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I had prepared a detailed post advising readers of the Legal Costs Blog which party they should vote for in the General Election. Unfortunately, due to a technical problem, the post did not appear. Readers will now have to wait for the next election before discovering my political views.
Professor Dominic Regan, in his blog, the day before the Election, wrote:
“I had a thoughtful note from Dominic Grieve QC last night. A Conservative administration is committed to serious costs reform and is interested in but not committed to the Jackson report. The Conservatives would move quite quickly on this.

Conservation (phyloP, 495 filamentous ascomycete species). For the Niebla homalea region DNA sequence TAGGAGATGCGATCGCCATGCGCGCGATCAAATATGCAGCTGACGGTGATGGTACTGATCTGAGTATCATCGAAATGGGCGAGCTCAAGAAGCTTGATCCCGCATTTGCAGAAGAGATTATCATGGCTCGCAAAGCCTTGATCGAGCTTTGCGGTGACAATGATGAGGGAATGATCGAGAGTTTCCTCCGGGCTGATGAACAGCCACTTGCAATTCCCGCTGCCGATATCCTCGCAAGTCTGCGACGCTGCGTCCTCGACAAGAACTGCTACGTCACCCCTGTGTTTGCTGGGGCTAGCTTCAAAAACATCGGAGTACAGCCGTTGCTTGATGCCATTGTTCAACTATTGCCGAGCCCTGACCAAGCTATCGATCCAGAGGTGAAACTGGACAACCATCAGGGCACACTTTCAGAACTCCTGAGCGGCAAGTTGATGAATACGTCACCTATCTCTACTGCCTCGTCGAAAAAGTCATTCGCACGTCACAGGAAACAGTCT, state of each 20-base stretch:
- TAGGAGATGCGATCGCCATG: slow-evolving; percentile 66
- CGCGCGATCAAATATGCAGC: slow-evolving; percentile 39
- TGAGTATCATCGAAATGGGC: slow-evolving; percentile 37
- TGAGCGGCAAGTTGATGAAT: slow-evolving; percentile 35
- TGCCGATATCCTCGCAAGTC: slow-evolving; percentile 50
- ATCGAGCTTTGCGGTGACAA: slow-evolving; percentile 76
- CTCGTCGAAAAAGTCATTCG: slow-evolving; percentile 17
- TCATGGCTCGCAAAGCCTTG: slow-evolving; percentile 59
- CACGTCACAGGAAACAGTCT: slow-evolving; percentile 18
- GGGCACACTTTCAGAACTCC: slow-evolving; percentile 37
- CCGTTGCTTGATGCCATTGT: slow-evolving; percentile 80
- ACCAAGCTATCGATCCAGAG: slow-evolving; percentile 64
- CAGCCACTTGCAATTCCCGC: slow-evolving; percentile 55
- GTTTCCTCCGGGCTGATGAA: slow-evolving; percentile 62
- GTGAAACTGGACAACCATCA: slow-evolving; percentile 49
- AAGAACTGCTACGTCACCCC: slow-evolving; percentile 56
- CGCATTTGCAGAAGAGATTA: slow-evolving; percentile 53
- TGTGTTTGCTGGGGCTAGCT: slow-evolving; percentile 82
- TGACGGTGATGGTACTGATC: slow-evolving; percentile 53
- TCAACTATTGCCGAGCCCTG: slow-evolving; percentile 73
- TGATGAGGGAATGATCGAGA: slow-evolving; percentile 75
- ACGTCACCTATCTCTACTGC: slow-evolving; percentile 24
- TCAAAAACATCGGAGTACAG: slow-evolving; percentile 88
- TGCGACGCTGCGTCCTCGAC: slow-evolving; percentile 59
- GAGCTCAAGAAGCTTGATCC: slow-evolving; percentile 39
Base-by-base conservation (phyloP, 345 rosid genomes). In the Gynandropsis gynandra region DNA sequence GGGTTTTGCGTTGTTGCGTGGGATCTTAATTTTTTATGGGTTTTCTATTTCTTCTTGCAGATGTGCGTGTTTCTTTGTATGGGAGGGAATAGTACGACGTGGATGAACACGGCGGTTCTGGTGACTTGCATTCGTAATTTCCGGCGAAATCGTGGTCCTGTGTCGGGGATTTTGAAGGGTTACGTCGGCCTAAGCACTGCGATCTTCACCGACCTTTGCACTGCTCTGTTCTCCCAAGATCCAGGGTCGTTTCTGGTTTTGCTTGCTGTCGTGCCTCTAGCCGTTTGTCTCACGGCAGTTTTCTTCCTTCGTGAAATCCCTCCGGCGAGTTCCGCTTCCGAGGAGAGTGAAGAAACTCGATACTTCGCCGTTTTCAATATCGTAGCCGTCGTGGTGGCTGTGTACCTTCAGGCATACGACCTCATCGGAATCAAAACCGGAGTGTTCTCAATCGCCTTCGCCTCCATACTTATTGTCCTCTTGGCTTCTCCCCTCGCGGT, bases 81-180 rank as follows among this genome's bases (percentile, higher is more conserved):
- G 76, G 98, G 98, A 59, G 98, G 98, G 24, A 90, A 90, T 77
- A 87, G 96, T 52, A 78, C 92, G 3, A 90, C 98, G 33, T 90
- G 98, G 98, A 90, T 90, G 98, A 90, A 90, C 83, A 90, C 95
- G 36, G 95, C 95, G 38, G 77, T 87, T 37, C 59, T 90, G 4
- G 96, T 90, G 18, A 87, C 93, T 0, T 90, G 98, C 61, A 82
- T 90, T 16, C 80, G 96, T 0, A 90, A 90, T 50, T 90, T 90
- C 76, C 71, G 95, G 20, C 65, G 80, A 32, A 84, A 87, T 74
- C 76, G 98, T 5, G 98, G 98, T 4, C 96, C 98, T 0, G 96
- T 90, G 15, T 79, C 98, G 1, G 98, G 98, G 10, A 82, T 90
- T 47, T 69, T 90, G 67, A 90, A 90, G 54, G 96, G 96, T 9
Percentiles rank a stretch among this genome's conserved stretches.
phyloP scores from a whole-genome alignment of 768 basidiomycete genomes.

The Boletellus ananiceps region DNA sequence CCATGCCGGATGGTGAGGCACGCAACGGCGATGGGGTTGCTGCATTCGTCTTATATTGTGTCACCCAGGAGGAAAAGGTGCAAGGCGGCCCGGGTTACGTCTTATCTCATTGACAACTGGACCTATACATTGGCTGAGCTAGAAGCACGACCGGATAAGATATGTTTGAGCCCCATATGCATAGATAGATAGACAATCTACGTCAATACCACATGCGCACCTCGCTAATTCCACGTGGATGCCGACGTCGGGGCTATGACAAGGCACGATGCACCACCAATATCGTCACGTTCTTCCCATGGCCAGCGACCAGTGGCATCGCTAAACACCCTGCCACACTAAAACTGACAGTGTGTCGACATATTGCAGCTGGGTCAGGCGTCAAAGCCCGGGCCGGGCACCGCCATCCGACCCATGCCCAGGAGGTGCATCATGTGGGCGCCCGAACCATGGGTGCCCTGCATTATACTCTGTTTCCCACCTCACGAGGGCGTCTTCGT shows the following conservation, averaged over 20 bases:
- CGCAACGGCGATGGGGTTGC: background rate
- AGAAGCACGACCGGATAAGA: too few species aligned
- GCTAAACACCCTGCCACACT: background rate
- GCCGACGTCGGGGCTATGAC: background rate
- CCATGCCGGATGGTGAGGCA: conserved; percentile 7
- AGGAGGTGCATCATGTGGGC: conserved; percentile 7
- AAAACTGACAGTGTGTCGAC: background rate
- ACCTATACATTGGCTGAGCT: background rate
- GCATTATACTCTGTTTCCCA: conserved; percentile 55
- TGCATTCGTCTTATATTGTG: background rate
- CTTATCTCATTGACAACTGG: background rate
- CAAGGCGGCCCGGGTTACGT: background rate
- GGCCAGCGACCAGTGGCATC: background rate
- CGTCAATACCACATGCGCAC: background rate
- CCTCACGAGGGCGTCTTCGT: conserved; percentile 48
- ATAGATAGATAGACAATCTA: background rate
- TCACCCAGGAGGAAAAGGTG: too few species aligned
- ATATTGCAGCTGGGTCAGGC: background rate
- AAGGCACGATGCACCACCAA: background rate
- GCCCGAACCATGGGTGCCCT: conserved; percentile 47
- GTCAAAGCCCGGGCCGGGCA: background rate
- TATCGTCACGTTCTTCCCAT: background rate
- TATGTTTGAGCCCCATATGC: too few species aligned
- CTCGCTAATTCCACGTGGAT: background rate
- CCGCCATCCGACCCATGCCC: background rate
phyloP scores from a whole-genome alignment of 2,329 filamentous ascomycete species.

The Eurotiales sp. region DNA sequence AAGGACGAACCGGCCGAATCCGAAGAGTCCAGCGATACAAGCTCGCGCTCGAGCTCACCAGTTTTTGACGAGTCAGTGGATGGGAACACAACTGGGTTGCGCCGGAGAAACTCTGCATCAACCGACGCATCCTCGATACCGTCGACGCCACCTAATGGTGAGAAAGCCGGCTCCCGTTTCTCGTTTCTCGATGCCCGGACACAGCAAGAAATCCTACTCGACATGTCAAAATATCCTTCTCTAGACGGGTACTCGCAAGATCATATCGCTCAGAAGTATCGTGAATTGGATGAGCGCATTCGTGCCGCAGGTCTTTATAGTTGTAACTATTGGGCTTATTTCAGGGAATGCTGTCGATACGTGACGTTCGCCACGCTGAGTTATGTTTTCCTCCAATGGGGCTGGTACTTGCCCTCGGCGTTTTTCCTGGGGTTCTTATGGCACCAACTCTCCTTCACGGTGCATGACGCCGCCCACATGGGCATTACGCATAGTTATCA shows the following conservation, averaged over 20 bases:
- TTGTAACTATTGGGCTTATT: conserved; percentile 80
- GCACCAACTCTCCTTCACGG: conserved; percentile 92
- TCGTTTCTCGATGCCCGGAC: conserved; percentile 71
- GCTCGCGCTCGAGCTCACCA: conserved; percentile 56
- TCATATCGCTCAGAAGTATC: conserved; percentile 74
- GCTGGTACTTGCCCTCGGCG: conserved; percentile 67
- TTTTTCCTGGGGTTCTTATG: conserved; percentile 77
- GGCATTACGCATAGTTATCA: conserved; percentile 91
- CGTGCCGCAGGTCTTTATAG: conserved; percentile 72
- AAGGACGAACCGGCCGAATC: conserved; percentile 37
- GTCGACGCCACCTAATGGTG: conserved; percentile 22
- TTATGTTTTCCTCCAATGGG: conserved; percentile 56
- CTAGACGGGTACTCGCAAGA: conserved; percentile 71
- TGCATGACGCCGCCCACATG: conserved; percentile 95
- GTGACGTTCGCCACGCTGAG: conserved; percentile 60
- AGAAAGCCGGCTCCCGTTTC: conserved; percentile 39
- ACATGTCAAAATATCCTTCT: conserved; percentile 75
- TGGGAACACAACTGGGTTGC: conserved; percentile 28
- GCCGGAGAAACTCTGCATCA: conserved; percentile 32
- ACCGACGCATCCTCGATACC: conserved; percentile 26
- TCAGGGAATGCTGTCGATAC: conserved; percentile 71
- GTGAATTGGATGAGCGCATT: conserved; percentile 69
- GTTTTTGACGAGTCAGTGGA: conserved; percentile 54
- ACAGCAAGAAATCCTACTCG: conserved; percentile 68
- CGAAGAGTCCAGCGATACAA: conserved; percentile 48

Whatever happens tomorrow the reform of costs will not go away.”
So, where does the coalition leave the future of the Jackson Costs Report? Has a hung parliament left Jackson hung out to dry?
On Saturday, Regan posted an update confirming his view:
“The 219 distinct recommendations made by Sir Rupert Jackson are not going to be ignored by the new administration. … Reform will come.”
The political element was always the great unknown in the Jackson Report. At the moment, all bets are off.
Oh, OK then. My current prediction is the fixed costs proposals for fast track matters will make it through but not an end to recovery of additional liabilities.